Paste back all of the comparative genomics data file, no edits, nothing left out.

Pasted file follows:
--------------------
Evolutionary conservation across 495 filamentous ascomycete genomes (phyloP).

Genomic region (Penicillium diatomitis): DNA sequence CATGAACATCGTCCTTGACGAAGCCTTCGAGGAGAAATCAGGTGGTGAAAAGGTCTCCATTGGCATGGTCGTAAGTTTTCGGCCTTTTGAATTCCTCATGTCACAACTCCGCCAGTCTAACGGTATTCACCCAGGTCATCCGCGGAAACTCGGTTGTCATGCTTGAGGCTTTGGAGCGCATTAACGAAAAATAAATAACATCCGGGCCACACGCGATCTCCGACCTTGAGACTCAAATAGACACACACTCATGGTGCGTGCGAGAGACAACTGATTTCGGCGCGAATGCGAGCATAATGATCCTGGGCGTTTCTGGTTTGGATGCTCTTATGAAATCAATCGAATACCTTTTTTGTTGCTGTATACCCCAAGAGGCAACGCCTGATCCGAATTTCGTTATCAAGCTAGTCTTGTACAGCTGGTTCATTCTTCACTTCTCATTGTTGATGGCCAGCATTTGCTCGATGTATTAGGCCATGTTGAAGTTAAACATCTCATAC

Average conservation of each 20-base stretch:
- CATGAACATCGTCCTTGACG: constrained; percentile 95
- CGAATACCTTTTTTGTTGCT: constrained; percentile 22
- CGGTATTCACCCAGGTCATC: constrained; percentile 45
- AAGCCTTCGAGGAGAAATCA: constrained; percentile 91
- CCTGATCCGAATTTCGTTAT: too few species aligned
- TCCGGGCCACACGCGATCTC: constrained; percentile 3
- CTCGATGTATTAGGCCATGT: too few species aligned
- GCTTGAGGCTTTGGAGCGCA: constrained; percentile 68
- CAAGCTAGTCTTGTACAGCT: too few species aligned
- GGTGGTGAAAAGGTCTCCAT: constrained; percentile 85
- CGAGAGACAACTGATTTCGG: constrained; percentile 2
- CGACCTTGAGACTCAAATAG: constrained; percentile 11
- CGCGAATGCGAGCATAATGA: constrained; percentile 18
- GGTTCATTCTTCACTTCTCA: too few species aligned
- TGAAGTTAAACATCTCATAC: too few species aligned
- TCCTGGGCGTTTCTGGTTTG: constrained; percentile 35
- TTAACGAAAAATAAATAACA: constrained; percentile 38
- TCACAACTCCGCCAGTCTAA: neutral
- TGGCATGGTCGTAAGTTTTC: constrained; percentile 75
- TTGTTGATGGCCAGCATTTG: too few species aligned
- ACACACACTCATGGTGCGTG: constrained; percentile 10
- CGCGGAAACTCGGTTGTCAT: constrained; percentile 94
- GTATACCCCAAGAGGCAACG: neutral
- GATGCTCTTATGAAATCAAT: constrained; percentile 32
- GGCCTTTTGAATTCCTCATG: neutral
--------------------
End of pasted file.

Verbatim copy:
Evolutionary conservation across 495 filamentous ascomycete genomes (phyloP).

Genomic region (Penicillium diatomitis): DNA sequence CATGAACATCGTCCTTGACGAAGCCTTCGAGGAGAAATCAGGTGGTGAAAAGGTCTCCATTGGCATGGTCGTAAGTTTTCGGCCTTTTGAATTCCTCATGTCACAACTCCGCCAGTCTAACGGTATTCACCCAGGTCATCCGCGGAAACTCGGTTGTCATGCTTGAGGCTTTGGAGCGCATTAACGAAAAATAAATAACATCCGGGCCACACGCGATCTCCGACCTTGAGACTCAAATAGACACACACTCATGGTGCGTGCGAGAGACAACTGATTTCGGCGCGAATGCGAGCATAATGATCCTGGGCGTTTCTGGTTTGGATGCTCTTATGAAATCAATCGAATACCTTTTTTGTTGCTGTATACCCCAAGAGGCAACGCCTGATCCGAATTTCGTTATCAAGCTAGTCTTGTACAGCTGGTTCATTCTTCACTTCTCATTGTTGATGGCCAGCATTTGCTCGATGTATTAGGCCATGTTGAAGTTAAACATCTCATAC

Average conservation of each 20-base stretch:
- CATGAACATCGTCCTTGACG: constrained; percentile 95
- CGAATACCTTTTTTGTTGCT: constrained; percentile 22
- CGGTATTCACCCAGGTCATC: constrained; percentile 45
- AAGCCTTCGAGGAGAAATCA: constrained; percentile 91
- CCTGATCCGAATTTCGTTAT: too few species aligned
- TCCGGGCCACACGCGATCTC: constrained; percentile 3
- CTCGATGTATTAGGCCATGT: too few species aligned
- GCTTGAGGCTTTGGAGCGCA: constrained; percentile 68
- CAAGCTAGTCTTGTACAGCT: too few species aligned
- GGTGGTGAAAAGGTCTCCAT: constrained; percentile 85
- CGAGAGACAACTGATTTCGG: constrained; percentile 2
- CGACCTTGAGACTCAAATAG: constrained; percentile 11
- CGCGAATGCGAGCATAATGA: constrained; percentile 18
- GGTTCATTCTTCACTTCTCA: too few species aligned
- TGAAGTTAAACATCTCATAC: too few species aligned
- TCCTGGGCGTTTCTGGTTTG: constrained; percentile 35
- TTAACGAAAAATAAATAACA: constrained; percentile 38
- TCACAACTCCGCCAGTCTAA: neutral
- TGGCATGGTCGTAAGTTTTC: constrained; percentile 75
- TTGTTGATGGCCAGCATTTG: too few species aligned
- ACACACACTCATGGTGCGTG: constrained; percentile 10
- CGCGGAAACTCGGTTGTCAT: constrained; percentile 94
- GTATACCCCAAGAGGCAACG: neutral
- GATGCTCTTATGAAATCAAT: constrained; percentile 32
- GGCCTTTTGAATTCCTCATG: neutral